Mexican Soldiers Arrested over Tlatlaya 'Massacre'
Soldiers stand guard next to detainees at a ranch in the municipality of Santiago, Mexico.Reuters

Mexican authorities have arrested an army officer and seven soldiers over the killing of more than 20 suspect gang members amid claims they were summarily executed.

The Mexican Defence Department said the servicemen are being held at a military prison in Mexico City over a June incident in the rural town of Tlatlaya, south west of the capital.

They are facing charges of crimes against military discipline, disobedience and dereliction of duty over the June shooting.

Initially the army claimed that 22 gang members - all teenagers or in their early 20s, were shot dead during a fierce gun battle with security forces.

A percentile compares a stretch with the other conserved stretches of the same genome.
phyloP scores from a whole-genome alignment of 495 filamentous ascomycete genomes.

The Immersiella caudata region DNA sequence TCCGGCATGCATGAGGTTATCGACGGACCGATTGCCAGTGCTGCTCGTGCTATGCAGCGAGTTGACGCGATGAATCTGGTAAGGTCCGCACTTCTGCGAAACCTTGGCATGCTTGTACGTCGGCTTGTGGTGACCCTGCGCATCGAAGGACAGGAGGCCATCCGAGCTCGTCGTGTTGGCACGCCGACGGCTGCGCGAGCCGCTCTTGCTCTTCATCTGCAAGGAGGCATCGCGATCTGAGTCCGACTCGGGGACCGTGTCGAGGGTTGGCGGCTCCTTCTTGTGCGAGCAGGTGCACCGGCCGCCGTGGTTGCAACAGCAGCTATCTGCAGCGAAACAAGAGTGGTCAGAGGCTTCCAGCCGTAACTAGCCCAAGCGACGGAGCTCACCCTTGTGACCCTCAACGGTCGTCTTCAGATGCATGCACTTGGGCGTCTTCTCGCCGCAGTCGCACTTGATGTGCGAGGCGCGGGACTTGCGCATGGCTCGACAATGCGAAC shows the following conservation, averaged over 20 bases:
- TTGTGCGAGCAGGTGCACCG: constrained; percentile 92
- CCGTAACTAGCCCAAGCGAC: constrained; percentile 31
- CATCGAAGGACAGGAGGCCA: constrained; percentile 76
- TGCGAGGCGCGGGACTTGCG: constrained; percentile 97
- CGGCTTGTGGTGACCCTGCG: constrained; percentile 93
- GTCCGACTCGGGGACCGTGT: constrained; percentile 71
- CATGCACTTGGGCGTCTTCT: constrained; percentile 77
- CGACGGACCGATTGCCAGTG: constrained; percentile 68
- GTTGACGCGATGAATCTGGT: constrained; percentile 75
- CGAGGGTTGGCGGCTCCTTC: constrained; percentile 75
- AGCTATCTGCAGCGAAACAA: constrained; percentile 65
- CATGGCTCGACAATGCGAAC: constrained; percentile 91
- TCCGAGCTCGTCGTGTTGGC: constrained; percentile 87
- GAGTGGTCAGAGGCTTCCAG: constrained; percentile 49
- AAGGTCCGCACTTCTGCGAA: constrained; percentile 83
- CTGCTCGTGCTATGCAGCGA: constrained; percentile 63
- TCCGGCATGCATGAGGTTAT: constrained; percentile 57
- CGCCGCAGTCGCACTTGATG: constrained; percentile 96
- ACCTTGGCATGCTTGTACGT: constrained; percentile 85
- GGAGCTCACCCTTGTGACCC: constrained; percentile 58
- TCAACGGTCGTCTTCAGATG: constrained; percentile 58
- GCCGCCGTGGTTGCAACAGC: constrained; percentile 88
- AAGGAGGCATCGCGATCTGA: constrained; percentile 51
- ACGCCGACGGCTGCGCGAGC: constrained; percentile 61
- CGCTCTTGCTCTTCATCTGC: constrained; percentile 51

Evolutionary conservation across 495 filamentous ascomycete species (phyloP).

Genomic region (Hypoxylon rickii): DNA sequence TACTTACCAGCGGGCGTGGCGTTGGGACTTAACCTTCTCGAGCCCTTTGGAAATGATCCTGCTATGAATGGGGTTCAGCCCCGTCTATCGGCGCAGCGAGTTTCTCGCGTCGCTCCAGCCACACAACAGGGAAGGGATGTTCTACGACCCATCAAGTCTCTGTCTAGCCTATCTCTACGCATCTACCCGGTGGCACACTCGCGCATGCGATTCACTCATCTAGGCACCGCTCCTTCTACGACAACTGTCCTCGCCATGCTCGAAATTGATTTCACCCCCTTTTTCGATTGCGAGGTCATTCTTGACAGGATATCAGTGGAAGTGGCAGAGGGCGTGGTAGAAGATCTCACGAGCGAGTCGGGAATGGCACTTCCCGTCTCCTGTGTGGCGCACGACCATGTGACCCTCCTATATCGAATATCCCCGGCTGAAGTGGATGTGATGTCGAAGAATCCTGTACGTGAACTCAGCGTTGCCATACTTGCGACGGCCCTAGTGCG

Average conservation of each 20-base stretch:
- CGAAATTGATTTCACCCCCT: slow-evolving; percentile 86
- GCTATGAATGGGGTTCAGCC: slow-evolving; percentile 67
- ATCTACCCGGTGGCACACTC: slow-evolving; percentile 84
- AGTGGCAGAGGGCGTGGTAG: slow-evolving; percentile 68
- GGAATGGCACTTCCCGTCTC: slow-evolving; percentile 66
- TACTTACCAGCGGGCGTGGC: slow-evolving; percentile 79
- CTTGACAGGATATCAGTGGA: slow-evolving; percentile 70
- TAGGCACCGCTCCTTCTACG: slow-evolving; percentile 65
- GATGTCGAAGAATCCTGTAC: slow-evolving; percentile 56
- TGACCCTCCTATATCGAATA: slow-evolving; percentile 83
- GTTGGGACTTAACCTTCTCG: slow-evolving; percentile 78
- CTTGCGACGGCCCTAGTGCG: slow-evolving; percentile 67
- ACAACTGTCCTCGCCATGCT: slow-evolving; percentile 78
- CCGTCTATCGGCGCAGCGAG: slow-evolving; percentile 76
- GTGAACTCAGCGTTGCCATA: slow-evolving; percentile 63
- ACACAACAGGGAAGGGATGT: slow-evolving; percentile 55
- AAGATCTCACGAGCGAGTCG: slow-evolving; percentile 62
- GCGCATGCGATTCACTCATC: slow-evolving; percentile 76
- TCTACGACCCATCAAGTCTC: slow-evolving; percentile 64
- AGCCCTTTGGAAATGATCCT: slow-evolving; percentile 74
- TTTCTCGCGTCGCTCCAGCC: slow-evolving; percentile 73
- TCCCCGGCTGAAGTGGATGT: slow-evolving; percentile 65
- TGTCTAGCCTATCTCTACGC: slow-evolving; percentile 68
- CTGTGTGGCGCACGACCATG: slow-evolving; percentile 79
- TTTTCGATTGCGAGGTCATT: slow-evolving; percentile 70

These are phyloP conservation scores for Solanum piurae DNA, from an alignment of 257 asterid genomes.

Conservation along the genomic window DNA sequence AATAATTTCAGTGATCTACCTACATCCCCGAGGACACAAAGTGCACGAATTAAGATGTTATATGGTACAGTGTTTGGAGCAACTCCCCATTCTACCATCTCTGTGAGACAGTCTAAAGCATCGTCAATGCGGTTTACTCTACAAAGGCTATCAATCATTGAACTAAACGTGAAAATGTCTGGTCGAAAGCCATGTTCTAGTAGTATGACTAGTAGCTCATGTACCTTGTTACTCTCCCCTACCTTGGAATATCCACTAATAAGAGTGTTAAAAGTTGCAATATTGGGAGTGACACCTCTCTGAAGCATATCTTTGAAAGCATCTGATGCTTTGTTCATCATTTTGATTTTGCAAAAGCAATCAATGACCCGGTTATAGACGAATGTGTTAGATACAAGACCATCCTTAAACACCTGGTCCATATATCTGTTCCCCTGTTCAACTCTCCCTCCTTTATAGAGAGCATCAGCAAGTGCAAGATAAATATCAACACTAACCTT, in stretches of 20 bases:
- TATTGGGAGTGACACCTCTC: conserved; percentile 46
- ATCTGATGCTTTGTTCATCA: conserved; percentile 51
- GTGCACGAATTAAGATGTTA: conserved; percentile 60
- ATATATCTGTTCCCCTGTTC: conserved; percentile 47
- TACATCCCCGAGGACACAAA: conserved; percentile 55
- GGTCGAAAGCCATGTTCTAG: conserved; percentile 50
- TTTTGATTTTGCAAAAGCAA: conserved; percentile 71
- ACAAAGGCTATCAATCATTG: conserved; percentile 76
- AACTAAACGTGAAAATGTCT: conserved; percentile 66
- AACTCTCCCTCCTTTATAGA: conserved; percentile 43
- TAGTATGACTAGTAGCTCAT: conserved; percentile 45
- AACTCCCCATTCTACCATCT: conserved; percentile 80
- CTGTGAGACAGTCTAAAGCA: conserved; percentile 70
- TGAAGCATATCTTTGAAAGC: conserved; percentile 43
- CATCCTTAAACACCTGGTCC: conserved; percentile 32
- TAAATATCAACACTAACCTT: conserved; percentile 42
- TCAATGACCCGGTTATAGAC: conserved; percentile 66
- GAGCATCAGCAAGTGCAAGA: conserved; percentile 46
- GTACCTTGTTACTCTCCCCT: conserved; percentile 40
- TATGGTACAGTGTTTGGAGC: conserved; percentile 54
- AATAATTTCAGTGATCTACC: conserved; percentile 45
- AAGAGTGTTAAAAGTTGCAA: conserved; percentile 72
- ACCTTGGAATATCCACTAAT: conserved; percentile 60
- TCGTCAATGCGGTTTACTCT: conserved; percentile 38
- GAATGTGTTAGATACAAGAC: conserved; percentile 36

The official account was disputed after it emerged that only one soldier was wounded and AP reporters visited the site, unveiling some inconsistencies.

The journalists said there were no signs of a prolonged battle, while blood and bullet marks inside a warehouse where the bloodshed occurred suggested at least five people had been shot in the chest from a close range while standing against a wall.

Later a woman said she saw the soldiers shooting her 15-year-old daughter more than half a dozen times as she lay on the ground injured.

"A soldier stood the kid up and killed him," the mother who spoke on condition of anonymity said.

She said that only one gang member was killed and several wounded during the initial shootout. The remaining 21 people were shot dead after surrendering, she said.

Human Right Watch called for a throughout and independent investigation to be carried out saying that the incident could prove to be one of the "most serious massacres in Mexico".

In July, the state of Mexico prosecutors' said there was "no evidence at all of possible executions," and last week the federal Attorney General's Office added that so far no evidence corroborating the witness' account was found.

The incident is now being investigated both by the military and by Mexico's National Human Rights Commission, so that the arrested soldiers might face an additional civil trial.